The Superman films are lucky to have not one, but two legendary composers in John Williams and Hans Zimmer who have produced themes for DC's most famous superhero—and Justice League star Henry Cavill agrees. With Justice League composer Danny Elfman bringing bits of the classic John Williams theme back in the new DC team-up film, Cavill's version of the Man of Steel will now have been identified on screen by both iconic scores.
During Justice League's press tour, Cavill spoke with Fox 5 and addressed his admiration for both musicians and their work.
"The Hans Zimmer score is so ingrained in my psyche now, and the emotions I felt while making [Man of Steel], the emotions I felt for the character and the emotions I felt while watching those trailers when they were happening was enormous. And so, that score holds something very special for me and always always will," Cavill says. Of course, we hear a bit of Zimmer's now-familiar score in the most recent trailer for Justice League, but we also know that references to John Williams are engrained in the music as well. Cavill continues: "At the same time the John Williams score is incredibly powerful, it's a character all to itself, and to have both of those...I mean it's genius. I couldn't have asked for anything better."
As the architect behind this mixing of themes, composer Danny Elfman is no stranger to not only DC superheroes. In addition to adding hints of John Williams' classic Superman music, Elfman will also be bringing back his own Batman theme for the film. Elfman previously teamed up with credited Justice League co-writer Joss Whedon on Avengers: Age of Ultron, mixing new themes from himself and co-composer Brian Tyler with the original Avengers theme from Alan Silvestri.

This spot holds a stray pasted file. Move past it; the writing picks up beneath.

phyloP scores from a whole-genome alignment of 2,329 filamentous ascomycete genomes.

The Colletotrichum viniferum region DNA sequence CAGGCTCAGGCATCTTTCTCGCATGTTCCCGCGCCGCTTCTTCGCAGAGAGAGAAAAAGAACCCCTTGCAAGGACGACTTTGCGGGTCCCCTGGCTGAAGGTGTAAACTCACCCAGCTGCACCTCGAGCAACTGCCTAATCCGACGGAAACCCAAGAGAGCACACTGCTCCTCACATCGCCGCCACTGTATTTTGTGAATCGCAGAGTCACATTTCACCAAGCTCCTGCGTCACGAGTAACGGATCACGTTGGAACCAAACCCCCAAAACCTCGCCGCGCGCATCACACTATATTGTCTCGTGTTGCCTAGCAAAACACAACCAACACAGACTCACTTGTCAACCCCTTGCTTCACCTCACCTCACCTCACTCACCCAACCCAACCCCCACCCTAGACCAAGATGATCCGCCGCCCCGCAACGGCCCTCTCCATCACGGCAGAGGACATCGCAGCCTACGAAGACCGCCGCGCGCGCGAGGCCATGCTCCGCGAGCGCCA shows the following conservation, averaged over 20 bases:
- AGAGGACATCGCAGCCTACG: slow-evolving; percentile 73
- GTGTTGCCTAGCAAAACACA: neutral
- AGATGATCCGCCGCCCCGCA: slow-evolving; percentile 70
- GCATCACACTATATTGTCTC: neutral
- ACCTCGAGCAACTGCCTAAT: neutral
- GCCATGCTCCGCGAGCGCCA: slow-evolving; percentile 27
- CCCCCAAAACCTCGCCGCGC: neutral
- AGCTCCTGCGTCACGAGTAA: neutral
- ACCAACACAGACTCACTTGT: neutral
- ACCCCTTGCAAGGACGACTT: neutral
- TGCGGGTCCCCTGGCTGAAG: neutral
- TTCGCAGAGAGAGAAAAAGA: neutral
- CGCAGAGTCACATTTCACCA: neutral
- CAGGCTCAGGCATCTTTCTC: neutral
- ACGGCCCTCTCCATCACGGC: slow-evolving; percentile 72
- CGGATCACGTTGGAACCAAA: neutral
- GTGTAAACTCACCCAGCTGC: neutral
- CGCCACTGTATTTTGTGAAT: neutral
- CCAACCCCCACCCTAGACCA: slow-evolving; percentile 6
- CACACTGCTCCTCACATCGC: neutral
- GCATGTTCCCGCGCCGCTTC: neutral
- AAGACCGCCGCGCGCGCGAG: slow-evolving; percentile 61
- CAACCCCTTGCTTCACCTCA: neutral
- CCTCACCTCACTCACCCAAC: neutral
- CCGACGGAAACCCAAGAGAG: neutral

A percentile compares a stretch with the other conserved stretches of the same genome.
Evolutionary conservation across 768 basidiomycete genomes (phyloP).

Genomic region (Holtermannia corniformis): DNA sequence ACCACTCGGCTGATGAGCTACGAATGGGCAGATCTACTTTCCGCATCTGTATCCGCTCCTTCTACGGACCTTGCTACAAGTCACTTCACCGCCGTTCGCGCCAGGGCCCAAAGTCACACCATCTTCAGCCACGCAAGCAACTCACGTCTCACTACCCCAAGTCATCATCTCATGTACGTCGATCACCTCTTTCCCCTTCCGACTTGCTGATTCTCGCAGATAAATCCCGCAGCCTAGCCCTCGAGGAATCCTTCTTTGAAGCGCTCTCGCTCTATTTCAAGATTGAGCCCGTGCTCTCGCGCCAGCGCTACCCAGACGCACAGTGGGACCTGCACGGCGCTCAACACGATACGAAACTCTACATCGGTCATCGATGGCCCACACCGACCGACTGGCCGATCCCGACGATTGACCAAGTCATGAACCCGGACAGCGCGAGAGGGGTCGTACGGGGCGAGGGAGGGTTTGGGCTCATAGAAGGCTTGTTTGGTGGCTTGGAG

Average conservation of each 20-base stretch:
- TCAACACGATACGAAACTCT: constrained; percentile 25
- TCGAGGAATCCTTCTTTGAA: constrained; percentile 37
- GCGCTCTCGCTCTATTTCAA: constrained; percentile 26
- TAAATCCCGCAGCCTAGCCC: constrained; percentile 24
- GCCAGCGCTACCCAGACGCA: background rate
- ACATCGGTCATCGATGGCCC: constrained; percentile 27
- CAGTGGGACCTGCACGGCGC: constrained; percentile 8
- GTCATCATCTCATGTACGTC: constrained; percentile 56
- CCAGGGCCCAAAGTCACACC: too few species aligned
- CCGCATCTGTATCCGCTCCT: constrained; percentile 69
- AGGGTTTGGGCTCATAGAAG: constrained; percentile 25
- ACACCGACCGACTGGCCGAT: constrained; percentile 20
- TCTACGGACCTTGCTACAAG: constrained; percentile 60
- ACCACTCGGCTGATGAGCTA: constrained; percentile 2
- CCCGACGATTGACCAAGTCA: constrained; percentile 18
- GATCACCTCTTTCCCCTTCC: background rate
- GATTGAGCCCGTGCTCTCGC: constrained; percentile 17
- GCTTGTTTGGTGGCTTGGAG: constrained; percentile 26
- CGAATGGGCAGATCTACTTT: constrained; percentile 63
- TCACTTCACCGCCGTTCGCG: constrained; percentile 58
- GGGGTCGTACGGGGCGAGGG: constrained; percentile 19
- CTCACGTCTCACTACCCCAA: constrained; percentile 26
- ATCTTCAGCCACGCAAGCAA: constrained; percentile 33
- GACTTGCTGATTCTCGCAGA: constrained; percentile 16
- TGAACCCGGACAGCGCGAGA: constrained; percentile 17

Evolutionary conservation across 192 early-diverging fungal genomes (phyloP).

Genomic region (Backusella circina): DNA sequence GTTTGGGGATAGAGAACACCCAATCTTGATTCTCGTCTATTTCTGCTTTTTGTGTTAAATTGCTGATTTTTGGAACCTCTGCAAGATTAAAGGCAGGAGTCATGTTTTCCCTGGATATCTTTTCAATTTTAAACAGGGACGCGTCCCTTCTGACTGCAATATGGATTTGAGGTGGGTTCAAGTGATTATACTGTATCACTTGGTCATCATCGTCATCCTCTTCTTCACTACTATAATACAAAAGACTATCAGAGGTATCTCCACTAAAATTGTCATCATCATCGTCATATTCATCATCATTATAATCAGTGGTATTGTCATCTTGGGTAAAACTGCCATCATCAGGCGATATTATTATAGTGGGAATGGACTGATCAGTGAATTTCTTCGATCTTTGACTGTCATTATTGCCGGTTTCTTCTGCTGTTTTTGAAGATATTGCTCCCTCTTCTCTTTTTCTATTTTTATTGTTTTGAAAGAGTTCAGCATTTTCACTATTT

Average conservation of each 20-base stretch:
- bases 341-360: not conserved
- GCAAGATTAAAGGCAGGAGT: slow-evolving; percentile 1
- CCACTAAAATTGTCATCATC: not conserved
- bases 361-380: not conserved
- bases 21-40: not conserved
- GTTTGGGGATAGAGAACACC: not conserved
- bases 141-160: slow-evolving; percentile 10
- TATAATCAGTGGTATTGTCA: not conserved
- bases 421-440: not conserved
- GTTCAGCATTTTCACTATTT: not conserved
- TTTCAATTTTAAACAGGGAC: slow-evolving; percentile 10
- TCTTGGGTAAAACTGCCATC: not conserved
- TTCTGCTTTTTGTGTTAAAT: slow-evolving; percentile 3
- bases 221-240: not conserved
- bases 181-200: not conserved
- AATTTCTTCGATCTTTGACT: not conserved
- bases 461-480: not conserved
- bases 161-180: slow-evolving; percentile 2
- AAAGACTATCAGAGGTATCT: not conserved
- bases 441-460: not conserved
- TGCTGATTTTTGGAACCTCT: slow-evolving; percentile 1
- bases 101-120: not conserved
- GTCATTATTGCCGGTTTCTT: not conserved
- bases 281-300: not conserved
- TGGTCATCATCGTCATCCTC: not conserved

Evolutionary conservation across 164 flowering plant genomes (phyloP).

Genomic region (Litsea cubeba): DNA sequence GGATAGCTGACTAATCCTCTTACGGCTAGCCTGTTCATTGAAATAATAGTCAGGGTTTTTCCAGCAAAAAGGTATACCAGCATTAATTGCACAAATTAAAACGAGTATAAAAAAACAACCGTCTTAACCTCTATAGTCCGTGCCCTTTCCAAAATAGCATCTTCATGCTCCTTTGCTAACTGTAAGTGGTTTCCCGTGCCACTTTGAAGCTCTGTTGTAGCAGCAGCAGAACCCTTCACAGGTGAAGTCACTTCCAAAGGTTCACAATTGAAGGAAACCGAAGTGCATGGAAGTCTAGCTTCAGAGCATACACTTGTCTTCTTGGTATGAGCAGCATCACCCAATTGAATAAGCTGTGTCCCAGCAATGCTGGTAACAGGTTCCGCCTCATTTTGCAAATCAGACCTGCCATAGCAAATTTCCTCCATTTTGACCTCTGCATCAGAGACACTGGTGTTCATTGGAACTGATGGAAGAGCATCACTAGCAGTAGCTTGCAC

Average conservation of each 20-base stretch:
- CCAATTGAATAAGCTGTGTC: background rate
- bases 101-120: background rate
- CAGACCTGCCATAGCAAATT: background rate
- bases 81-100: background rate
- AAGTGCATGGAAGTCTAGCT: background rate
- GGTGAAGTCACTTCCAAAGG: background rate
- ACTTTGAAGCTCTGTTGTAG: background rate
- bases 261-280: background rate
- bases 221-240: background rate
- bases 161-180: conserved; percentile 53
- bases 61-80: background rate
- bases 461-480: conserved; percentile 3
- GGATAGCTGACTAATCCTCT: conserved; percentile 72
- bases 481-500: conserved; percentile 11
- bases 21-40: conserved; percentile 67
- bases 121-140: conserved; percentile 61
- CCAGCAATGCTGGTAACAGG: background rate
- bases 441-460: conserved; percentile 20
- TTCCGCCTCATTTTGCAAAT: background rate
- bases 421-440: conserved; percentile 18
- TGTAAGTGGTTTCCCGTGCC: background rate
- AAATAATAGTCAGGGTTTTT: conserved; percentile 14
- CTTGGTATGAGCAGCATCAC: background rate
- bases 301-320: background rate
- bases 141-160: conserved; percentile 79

While DC's recent films have struggled to gain the same critical appreciation of Marvel Studios, the DC films thus far have consistently produced some far more memorable and themes. Many still have the rocking electric cello-heavy theme for Wonder Woman stuck in their heads, originally conceived by Zimmer and Junkie XL for Dawn of Justice, and carrying over to Harry Gregson-Williams's Wonder Woman score. By tying characters with their own distinct themes, these films are able to form their own distinct identities, and create motifs that reoccur over several different films.
Elfman's approach to referencing the classic Superman and Batman scores is quite different from the direction Zimmer took with the previous films. When working on Man of Steel, Zimmer actively strayed away and avoided the iconic John Williams theme to create something of his own, and upon being assigned Batman v Superman theme, Zimmer brought in Junkie XL to create a Batman theme different from his own theme in The Dark Knight trilogy. While Zimmer has the constant fear of repetition, Elfman embraces the nostalgia. Regardless of which themes we may find the best, we can remain grateful that Justice League celebrates all of the musical work we've loved for decades.
Source: Fox 5 DC
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